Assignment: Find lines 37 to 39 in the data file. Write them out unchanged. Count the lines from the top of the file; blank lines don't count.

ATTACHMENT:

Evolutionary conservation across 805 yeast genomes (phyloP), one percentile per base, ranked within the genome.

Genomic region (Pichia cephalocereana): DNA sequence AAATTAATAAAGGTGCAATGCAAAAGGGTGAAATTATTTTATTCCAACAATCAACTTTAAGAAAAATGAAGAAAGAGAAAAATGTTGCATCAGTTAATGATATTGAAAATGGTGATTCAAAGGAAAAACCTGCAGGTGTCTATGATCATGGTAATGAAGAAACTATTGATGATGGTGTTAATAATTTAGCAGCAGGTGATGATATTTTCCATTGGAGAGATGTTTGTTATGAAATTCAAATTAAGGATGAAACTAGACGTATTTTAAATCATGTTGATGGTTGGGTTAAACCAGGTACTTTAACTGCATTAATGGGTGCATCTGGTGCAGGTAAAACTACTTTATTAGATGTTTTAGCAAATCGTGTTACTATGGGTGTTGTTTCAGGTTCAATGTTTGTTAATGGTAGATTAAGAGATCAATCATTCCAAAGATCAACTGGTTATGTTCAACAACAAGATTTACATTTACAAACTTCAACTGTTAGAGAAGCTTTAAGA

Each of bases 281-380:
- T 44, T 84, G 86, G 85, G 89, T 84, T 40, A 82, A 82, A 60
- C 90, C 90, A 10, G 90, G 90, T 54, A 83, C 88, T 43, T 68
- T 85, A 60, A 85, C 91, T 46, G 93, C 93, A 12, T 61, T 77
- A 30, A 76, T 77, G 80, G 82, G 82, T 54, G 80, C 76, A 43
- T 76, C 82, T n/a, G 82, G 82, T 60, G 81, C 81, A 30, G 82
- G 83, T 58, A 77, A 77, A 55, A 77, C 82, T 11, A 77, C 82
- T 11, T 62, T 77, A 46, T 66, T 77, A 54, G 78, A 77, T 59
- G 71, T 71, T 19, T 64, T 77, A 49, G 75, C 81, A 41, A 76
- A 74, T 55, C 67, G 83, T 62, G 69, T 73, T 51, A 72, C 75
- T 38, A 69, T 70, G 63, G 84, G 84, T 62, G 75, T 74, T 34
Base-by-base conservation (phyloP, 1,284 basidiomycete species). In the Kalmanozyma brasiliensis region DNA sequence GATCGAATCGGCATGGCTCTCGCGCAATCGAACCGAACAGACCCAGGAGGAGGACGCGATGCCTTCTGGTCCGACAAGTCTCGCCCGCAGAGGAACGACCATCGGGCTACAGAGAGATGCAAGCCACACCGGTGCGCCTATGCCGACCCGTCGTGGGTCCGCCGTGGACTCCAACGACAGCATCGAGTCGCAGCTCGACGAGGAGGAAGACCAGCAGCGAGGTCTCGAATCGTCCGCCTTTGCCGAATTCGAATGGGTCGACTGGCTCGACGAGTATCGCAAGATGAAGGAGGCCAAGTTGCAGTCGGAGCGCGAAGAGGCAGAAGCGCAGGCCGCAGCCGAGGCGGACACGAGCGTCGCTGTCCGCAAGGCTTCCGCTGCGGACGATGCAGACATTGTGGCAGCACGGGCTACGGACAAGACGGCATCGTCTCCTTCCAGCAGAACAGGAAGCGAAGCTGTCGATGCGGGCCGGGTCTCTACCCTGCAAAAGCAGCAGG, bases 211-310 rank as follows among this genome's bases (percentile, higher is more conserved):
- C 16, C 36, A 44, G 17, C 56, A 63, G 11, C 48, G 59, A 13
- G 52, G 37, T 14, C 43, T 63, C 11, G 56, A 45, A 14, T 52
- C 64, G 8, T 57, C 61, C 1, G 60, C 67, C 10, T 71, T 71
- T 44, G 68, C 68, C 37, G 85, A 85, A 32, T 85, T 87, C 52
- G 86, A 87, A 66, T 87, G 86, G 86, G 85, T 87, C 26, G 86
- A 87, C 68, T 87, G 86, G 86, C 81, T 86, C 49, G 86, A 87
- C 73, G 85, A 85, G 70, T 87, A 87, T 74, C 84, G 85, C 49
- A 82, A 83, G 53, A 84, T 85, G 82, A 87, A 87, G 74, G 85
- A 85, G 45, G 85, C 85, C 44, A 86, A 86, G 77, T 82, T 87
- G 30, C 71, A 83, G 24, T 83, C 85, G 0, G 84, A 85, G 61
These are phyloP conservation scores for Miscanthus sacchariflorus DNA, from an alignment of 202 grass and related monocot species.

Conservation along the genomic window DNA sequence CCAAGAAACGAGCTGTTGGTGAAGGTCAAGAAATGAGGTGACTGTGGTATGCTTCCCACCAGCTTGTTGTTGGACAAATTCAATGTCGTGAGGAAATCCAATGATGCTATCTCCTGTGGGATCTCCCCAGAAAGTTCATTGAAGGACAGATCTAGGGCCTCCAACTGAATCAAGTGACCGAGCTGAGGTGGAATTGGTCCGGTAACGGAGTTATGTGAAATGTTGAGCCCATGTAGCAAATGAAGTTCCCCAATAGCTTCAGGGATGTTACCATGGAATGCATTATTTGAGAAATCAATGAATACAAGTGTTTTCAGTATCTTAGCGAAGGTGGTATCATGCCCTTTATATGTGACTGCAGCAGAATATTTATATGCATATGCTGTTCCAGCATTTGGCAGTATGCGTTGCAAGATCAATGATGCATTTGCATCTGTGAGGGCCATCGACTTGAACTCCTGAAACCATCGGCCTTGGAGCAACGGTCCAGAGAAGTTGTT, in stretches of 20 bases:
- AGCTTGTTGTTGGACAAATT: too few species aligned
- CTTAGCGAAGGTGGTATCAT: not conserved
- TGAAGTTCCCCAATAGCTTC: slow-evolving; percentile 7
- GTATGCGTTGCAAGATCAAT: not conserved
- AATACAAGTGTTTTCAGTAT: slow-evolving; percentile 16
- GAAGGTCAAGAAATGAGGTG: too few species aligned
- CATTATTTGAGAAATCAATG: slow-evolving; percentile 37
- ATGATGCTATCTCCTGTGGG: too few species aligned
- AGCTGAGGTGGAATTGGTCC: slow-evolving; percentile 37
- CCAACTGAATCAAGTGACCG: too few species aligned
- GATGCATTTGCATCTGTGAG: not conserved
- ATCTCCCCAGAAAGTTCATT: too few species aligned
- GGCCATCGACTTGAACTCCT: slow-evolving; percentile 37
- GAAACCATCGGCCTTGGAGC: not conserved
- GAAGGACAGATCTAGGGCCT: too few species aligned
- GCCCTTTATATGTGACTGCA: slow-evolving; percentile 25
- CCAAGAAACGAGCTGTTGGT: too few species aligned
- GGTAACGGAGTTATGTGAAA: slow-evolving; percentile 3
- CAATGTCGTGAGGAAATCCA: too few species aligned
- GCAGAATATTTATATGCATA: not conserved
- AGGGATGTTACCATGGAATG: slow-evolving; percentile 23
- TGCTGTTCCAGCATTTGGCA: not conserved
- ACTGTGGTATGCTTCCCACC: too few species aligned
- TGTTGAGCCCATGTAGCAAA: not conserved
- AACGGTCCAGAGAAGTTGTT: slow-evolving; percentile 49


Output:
- GATGCATTTGCATCTGTGAG: not conserved
- ATCTCCCCAGAAAGTTCATT: too few species aligned
- GGCCATCGACTTGAACTCCT: slow-evolving; percentile 37